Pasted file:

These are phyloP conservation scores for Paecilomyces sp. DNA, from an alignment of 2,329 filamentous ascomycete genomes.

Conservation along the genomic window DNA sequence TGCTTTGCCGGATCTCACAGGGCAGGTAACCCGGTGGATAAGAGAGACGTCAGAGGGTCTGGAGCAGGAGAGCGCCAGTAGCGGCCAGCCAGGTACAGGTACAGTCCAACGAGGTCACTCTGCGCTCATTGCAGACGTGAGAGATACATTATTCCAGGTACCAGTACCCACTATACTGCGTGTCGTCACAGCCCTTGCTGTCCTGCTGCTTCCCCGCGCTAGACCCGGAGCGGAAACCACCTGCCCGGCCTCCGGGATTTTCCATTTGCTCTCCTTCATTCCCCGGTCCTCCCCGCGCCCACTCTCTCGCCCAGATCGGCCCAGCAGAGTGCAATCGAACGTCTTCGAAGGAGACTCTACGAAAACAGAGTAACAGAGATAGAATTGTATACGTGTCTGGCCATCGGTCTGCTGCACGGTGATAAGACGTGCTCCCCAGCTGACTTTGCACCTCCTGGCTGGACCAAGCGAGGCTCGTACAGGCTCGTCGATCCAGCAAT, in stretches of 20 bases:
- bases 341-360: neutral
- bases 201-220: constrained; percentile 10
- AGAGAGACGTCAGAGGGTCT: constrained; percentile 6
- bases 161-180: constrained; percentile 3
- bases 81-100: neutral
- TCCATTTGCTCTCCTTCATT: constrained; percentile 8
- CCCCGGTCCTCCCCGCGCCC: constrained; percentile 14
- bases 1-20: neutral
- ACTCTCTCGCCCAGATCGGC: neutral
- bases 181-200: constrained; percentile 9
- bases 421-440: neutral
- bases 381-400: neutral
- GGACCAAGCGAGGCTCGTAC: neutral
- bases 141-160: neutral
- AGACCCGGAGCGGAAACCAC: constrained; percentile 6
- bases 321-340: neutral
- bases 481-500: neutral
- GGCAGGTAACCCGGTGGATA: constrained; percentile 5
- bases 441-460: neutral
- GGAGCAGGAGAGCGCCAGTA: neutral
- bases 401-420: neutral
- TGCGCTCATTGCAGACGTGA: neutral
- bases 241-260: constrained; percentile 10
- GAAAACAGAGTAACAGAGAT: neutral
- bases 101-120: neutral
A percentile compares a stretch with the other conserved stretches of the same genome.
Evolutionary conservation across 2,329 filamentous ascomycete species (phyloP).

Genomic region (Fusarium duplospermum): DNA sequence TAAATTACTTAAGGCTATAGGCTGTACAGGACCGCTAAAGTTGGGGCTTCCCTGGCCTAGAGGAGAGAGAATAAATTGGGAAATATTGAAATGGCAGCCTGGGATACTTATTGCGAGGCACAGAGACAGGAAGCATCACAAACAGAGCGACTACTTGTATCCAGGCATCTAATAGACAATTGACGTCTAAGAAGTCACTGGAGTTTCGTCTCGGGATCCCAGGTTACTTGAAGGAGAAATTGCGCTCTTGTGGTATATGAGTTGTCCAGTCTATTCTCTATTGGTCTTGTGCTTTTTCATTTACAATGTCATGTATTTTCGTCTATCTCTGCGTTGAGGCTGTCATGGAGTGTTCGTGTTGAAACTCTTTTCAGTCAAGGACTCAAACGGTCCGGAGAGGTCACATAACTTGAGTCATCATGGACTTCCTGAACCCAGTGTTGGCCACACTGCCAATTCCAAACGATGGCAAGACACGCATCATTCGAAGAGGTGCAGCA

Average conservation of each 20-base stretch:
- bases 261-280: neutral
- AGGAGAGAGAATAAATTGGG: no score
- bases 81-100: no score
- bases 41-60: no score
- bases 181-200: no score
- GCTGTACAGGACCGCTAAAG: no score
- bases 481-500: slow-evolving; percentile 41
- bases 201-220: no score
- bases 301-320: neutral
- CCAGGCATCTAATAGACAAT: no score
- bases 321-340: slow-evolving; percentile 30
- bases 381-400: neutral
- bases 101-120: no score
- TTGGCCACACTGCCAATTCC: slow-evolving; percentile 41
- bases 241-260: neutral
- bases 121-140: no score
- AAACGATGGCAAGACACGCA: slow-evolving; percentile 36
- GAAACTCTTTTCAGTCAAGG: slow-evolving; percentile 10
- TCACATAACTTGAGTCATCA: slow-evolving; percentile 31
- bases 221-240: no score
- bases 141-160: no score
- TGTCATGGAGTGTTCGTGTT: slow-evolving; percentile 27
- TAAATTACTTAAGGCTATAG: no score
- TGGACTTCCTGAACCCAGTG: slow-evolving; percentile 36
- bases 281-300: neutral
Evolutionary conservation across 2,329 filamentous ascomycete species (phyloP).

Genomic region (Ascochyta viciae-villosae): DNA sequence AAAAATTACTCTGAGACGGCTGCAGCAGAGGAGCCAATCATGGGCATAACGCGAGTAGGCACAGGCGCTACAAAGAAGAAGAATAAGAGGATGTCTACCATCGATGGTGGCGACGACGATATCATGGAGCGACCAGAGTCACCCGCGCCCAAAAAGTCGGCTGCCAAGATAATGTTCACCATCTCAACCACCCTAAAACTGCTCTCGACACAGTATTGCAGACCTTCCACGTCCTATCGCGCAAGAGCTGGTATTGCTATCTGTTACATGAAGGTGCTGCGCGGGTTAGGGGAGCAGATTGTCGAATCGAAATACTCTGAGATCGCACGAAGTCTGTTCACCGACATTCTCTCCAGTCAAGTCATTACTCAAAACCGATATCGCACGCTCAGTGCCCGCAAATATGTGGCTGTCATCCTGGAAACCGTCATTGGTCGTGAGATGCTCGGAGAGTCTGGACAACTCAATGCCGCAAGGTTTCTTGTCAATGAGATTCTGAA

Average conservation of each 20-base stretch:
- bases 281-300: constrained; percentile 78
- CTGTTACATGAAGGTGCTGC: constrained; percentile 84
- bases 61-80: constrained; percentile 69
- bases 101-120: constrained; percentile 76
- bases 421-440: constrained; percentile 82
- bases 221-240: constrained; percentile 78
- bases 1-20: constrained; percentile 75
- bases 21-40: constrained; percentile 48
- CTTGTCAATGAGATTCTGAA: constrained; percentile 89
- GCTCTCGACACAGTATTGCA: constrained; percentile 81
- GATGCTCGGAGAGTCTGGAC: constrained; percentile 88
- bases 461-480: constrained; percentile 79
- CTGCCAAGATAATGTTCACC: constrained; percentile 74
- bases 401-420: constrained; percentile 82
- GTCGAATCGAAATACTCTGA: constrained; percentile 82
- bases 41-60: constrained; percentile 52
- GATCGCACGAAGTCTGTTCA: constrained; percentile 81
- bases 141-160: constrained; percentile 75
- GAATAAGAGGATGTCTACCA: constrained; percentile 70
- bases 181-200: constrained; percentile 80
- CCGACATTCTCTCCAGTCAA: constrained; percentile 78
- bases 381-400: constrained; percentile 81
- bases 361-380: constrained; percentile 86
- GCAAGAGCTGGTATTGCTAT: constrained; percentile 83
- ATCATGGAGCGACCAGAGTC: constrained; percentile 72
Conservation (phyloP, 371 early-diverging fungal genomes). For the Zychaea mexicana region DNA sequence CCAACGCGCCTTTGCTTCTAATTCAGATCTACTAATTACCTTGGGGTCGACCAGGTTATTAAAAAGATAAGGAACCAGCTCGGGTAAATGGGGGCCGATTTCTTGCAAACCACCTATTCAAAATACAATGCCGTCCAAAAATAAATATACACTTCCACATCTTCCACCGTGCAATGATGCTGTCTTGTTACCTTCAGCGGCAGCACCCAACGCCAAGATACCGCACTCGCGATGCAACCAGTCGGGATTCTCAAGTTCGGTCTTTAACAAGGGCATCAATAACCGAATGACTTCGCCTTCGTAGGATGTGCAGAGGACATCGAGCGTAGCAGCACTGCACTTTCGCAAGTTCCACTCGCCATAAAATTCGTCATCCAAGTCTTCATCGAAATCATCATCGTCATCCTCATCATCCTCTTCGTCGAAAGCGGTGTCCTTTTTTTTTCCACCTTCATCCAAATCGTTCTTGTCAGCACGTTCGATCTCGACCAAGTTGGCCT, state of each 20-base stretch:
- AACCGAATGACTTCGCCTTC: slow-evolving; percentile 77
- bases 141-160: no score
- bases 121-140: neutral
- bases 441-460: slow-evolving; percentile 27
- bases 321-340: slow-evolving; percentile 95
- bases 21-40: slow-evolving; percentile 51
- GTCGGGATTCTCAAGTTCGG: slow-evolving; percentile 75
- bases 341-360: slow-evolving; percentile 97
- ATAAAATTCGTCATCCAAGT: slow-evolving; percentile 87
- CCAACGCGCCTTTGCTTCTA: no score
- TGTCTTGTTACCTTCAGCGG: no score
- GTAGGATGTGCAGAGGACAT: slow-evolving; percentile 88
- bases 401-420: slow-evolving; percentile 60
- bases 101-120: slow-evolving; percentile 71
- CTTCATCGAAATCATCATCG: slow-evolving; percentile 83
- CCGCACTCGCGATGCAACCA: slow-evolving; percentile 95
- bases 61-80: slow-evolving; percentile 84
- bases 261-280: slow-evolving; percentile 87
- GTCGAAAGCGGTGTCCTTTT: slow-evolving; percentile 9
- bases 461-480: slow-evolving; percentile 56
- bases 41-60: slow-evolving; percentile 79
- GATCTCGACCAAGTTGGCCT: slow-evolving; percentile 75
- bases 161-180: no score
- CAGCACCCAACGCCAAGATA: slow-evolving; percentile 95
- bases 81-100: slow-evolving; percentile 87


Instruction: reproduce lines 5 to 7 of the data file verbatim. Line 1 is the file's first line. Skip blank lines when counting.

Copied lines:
- AGAGAGACGTCAGAGGGTCT: constrained; percentile 6
- bases 161-180: constrained; percentile 3
- bases 81-100: neutral